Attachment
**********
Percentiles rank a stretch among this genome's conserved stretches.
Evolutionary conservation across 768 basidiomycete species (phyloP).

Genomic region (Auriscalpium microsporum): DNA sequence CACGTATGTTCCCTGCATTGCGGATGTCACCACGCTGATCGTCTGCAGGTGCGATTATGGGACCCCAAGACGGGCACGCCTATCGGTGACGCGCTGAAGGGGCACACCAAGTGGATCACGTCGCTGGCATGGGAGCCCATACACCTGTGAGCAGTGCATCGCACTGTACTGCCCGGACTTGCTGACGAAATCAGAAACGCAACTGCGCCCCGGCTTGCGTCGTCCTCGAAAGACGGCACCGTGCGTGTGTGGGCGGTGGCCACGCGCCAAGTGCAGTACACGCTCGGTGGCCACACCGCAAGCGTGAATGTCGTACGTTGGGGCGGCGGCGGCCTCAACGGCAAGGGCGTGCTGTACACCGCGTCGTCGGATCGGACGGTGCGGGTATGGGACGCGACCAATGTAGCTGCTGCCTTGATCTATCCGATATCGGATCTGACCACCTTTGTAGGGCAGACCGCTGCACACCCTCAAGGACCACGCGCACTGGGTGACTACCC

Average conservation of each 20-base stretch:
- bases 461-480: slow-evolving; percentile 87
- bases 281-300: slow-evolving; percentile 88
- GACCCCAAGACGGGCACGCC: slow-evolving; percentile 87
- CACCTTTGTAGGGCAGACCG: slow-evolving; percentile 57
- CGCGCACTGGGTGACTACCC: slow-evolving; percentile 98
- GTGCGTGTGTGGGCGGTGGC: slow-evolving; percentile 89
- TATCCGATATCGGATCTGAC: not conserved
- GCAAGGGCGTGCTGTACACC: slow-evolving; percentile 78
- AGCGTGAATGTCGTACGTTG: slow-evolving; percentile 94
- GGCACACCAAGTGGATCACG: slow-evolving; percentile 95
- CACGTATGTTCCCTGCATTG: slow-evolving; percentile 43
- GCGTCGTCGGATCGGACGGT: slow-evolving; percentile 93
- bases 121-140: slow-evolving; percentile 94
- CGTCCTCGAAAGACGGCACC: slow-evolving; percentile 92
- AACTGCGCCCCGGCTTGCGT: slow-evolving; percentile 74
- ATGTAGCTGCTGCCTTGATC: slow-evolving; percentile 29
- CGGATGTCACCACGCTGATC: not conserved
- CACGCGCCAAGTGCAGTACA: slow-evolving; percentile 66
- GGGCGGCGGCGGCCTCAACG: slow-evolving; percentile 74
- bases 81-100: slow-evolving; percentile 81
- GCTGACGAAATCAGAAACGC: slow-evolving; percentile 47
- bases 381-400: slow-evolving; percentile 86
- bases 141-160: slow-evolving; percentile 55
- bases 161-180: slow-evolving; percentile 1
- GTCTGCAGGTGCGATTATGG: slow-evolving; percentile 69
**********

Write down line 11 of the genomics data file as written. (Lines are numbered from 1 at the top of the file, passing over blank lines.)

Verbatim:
- TATCCGATATCGGATCTGAC: not conserved